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CHF staff and scholars provide a behind-the-scenes guide to activities at CHF, with reflections on science education, provocative explorations of chemistry in the wider world, and much more.

This page holds archived blog posts. Visit our Tumblr page to see recent content and to join the conversation.

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Food for Thought

Surprise! When it comes to taste you can thank your brain, not your tongue, according to an article published recently in Science.

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Posted In: History | Technology

Happy Belated Birthday, Michael Faraday

Michael Faraday was born September 22, 1791. He was raised with no formal education beyond primary school and was by all accounts, even well into adulthood, mathematically illiterate. Yet this same Michael Faraday would grow to become one of the greatest and most prolific scientific minds of all time.

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Posted In: History

Get the Lead Out!

At the beginning of the 2007 NASCAR season Dale Earnhardt, Jr. dropped out of a race and finished at the back of a 43-car field. His reason: the team’s engine builders had trouble with a new NASCAR rule mandating that high-octane fuel be lead free. This year Earnhardt is racing in a Chevrolet Impala race car making more than 800 horsepower—with unleaded fuel.

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Posted In: History | Technology

First Person: Donald Noyce

The life of a graduate student in chemistry can be pretty mundane; most time is spent in the laboratory and there are often few opportunities for outside socializing. This was as true sixty years ago as it is today; Donald Noyce recalls this feeling in his CHF oral history – in 1946 he was a graduate student at Columbia University, studying the structure of Aspergillus ustus, a mold metabolite that was thought to kill tuberculosis.

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Posted In: History

A History of Chemistry in Two Words

As fans of CHF no doubt know, alchemy was once the name given to “the science of matter;” only around the latter half of the sixteenth century did the term chemistry begin to appear in Western sources. The theories behind this shift in use, and the source of the root word – chem – nicely encapsulates the history of chemistry itself, and the questions that remain about its origins.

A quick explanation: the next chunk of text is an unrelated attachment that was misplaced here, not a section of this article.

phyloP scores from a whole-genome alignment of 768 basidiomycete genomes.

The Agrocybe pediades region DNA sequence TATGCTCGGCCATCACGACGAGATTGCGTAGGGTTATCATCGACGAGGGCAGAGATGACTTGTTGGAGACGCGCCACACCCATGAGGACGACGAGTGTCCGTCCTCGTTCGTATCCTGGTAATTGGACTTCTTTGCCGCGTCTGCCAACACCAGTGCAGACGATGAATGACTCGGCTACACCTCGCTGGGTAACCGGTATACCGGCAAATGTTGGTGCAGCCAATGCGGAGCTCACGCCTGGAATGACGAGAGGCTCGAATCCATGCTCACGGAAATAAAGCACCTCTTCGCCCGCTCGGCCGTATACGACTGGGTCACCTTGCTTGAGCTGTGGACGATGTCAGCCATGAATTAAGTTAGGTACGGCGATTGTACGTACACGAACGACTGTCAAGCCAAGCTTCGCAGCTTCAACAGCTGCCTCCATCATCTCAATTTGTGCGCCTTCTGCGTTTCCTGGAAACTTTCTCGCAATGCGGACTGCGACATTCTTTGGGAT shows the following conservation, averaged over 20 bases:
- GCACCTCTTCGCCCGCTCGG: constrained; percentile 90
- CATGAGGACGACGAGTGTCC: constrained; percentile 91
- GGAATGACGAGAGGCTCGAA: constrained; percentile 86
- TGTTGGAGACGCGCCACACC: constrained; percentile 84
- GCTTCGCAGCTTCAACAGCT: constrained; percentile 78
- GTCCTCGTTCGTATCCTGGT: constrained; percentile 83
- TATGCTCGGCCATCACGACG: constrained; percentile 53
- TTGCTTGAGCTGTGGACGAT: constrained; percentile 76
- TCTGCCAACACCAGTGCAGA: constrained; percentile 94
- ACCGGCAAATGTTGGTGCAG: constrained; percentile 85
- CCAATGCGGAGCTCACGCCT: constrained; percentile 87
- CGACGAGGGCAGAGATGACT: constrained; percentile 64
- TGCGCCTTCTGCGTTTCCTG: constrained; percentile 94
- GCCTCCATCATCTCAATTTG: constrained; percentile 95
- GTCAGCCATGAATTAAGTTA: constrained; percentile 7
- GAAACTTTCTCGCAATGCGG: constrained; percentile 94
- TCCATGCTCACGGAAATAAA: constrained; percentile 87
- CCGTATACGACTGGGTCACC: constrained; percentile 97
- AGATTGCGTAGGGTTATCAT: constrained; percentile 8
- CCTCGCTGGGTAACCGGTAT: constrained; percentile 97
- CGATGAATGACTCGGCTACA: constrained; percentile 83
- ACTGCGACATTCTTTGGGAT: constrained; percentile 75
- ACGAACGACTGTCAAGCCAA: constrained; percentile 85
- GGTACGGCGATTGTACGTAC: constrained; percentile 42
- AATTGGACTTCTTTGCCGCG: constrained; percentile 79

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Posted In: History

Collective Voice: "Rotating and Resolving" Recovered

In 1911 future Nobel Laureate Paul Karrer, then a student at work in the laboratory of Nobel Laureate Alfred Werner, took a break from his arduous studies to pen an amusing verse play for a Christmas celebration. These Weihnachtskommers were a chance for students to let their hair down and even poke some gentle fun at their professors.

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Posted In: History

Reconsidering Anti-Science

A recent New York Times editorial characterized the Republican Party as the anti-science party.  In the polarized world of the 21st-century United States, anti-science is an often-used label, but it obscures the actual modern nature of the beliefs of candidates like Rick Perry, Michele Bachmann, and Sarah Palin, as well as 2008 candidate Mike Huckabee.

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Posted In: History | Policy

Getting Here is Half the Fun

Books carry traces of where they’ve been. The history of the rare books collection’s newest addition, Benedikt Hermann’s Über die allgemeinen Eigenschaften des Kupfers (Leipzig, 1812), is hinted at even on its title page.

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Posted In: History

Today's Magic Bullet

102 years ago today, Paul Ehrlich developed a chemical compound to effectively treat the scourge of his day: syphilis. Ehrlich’s compound, a derivative of arsenic called Salvarsan, was also the first successful chemotherapeutic agent. But the miracle drug, which Ehrlich called his “magic bullet,” was not without its problems.

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Posted In: History | Technology

Human Science

Online science magazine LiveScience interviewed historian of science Naomir Oreskes recently. I appreciated her comment that science is a human process, involving human dynamics.

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Posted In: History